Kentucky Birding Hotspots
The Audubon Society now has a database of birding hot spots throughout the country. Just click the state you wish to visit on the map, and it will take you to a great discussion of the top birding spots to be found there.
If birding had shrines, one of them would be located in Kentucky, where legendary painter and naturalist John James Audubon lived and worked in the early 19th century. Today’s John James Audubon State Park, on the Ohio River at Henderson, pays tribute to one of the most important figures in the history of ornithology—and it’s a rewarding birding site as well.
Several wildlife management areas in northwestern Kentucky are among the state’s best birding locations for waterfowl and wading birds. The huge Land Between the Lakes area is home to waterbirds, raptors, songbirds, and more.
Eastward, into the Cumberland Plateau and the main Appalachians, the birding focus turns toward vireos and warblers, especially in sites such as Red River Gorge Geological Area. There’s even a great spot for shorebirds at a fish hatchery near Daniel Boone National Forest.
At our May meeting, we announced grant awards totaling $4,500 to 9 applicants in this area. For more details, go to our Grants page.
Get Ready for Tick Season
For many of us, outdoor activities like birding or hiking attract a little arachnid that can be more than an inconvenience: the tick. These pests survive by sucking the blood of deer and other mammals, including humans when they have the opportunity. The Audubon website has timely advice on fending off ticks and what to do if one gets you anyway.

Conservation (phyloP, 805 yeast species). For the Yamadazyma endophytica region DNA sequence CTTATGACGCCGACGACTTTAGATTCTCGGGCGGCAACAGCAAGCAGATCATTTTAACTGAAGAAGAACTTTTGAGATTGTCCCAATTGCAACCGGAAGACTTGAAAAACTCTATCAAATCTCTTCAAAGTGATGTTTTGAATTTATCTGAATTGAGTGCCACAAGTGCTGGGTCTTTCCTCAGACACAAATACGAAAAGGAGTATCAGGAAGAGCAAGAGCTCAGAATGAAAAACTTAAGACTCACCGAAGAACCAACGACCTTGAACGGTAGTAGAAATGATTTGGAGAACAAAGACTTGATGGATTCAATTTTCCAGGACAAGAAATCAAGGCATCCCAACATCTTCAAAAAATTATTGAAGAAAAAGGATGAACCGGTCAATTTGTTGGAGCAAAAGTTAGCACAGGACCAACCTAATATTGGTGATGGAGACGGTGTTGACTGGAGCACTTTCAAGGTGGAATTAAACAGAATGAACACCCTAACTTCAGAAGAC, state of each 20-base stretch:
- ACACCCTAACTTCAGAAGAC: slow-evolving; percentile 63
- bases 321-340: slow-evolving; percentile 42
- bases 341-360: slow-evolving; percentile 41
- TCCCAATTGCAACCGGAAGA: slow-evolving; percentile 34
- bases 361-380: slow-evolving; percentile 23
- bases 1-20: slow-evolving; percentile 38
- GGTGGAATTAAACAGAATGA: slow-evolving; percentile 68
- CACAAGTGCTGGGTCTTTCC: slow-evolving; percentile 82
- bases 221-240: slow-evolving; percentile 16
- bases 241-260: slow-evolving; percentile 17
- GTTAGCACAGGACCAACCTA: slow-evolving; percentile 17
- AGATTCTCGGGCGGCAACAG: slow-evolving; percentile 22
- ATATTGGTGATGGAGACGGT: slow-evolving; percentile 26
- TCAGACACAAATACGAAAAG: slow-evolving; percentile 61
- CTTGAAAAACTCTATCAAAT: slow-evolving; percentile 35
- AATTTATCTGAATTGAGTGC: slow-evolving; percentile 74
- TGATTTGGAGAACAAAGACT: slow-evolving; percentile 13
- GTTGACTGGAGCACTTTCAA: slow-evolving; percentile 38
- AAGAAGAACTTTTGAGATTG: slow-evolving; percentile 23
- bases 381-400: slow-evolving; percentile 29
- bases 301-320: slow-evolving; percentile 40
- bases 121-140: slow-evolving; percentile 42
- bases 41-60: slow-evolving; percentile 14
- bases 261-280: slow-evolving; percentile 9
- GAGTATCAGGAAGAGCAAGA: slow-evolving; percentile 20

Before Leaving the HouseCover up: Ticks want to latch onto your skin, so the best defense is an armor of clothing. Wear long sleeves and pants, even if it’s hot out; better, wear light-colored clothing on which it’s easier to spot dark-colored ticks.
Seal your seams: Ticks are sneaky little bugs, and if there is a way for them to crawl under your clothes, they’ll find it. Seal any openings in your armor, especially where your body will brush against grass or shrubs, like your lower legs. A tried-and-true trick is to tuck your pants into your socks, but be careful: stretching your socks can create tick-sized gaps in the weave.
Apply bug spray: If you choose to use insect repellant, there are many options available to you—from lightweight botanicals like citronella, which mask your scent, to heavy-duty insecticides that kill ticks and other insects on contact. Many available for use like IR3535 and DEET can be used on the skin, while others like pyrethrin can only be sprayed on clothing and gear.
Not all repellants are created equal. Some kill all bugs—including insects that are food for birds. Because of this, it’s important to wear insecticide repellants only when you need them. And when using any product, it’s important to follow the directions. Even those advertised as “natural” can have negative effects if used incorrectly.
Bring more birds to your home